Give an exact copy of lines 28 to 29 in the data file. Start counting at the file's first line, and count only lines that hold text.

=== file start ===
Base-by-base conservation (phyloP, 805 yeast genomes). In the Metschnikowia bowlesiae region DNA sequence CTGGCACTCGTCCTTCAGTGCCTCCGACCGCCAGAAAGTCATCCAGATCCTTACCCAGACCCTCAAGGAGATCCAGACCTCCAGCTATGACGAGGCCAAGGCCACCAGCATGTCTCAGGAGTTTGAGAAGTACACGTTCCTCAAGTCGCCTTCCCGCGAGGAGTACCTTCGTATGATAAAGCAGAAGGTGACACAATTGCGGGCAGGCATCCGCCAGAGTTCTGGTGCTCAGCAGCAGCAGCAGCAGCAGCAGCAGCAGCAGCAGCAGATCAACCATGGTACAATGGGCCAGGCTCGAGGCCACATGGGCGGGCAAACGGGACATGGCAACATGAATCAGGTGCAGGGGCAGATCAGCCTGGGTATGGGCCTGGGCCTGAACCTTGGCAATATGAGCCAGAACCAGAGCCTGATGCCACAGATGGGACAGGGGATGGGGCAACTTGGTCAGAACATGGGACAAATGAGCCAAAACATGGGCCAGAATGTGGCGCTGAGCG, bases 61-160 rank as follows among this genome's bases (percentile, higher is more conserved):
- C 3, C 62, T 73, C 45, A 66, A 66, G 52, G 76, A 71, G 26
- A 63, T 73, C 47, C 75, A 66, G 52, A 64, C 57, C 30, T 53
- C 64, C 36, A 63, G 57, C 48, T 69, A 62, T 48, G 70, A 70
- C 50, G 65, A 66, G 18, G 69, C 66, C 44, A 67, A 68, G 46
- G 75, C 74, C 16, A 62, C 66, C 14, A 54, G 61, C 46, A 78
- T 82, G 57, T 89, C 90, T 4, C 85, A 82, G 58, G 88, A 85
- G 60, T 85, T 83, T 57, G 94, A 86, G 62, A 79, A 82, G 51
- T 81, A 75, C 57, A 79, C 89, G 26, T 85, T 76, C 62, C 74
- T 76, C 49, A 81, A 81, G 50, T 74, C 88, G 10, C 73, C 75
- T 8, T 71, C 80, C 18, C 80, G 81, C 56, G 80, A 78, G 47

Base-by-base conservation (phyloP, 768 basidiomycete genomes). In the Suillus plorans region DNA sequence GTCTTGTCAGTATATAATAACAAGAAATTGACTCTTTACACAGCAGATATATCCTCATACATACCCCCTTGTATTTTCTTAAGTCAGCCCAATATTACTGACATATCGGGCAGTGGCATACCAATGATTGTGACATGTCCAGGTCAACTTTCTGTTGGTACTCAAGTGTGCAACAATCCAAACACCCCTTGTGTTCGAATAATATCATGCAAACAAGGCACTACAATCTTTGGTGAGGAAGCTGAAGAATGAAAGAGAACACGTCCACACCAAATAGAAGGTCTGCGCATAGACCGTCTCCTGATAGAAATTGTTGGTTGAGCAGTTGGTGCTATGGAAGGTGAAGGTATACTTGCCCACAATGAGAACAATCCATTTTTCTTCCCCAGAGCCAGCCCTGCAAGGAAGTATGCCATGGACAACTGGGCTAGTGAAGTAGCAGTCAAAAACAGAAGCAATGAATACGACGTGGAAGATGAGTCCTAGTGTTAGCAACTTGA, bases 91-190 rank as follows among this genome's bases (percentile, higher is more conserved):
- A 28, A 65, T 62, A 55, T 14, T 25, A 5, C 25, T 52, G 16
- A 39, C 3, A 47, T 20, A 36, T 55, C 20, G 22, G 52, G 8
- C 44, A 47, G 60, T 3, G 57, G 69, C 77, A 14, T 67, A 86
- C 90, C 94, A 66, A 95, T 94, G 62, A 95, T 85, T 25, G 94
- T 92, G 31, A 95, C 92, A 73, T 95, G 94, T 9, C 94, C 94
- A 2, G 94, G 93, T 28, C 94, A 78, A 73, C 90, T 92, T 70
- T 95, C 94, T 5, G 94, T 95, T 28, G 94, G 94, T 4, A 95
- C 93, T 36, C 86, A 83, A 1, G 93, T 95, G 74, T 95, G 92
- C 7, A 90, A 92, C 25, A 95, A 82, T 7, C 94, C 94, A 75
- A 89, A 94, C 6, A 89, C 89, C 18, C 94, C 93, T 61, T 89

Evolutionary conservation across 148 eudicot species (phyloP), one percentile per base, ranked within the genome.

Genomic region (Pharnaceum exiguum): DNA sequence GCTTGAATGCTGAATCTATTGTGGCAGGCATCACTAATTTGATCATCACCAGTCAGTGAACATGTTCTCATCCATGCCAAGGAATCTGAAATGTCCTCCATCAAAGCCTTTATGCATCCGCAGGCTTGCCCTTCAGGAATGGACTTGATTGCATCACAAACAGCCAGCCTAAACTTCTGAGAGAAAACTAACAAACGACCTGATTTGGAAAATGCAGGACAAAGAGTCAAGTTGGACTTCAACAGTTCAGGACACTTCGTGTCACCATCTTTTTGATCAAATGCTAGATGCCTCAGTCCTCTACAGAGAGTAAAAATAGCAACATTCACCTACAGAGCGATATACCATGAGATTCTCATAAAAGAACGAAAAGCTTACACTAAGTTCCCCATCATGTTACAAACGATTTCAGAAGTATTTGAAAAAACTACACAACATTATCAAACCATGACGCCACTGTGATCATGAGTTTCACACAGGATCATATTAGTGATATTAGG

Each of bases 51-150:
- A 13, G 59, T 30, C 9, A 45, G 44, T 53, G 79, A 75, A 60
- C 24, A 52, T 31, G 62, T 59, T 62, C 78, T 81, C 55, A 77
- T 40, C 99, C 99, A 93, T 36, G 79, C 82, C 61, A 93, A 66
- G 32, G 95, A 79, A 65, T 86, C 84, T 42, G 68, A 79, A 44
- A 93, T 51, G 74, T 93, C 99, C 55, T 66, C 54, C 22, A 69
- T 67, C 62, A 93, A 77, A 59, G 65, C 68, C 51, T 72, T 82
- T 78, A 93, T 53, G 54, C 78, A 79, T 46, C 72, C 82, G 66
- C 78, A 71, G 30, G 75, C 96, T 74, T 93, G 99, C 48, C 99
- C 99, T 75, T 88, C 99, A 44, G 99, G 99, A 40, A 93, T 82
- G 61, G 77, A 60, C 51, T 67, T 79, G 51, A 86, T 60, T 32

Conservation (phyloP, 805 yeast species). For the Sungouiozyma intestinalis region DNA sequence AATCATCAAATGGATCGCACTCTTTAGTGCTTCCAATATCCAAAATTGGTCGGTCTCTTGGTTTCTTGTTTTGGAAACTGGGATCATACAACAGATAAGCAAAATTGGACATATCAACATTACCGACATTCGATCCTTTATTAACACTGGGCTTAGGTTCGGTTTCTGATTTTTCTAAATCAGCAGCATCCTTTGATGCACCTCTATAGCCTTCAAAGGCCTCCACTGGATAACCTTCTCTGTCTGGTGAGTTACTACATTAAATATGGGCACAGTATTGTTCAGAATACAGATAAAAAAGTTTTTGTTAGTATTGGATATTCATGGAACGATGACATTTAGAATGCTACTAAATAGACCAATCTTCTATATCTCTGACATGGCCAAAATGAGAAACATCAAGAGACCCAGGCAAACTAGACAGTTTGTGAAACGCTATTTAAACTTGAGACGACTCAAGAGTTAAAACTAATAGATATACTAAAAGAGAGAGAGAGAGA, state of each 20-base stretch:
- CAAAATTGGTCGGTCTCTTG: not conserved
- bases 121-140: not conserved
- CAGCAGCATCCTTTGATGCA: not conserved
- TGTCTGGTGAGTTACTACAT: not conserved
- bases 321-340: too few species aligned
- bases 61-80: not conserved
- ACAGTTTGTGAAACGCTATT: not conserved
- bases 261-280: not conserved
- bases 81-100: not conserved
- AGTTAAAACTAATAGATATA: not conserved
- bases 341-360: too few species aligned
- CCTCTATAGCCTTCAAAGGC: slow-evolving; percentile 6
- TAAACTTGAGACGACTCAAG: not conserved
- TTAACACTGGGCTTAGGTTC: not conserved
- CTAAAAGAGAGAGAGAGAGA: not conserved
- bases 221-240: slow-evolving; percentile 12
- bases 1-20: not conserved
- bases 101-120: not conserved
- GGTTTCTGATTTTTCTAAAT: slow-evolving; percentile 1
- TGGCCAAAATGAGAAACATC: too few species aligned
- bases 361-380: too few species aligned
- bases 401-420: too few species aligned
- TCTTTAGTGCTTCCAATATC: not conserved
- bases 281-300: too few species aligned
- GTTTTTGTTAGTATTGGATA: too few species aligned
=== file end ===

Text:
- T 40, C 99, C 99, A 93, T 36, G 79, C 82, C 61, A 93, A 66
- G 32, G 95, A 79, A 65, T 86, C 84, T 42, G 68, A 79, A 44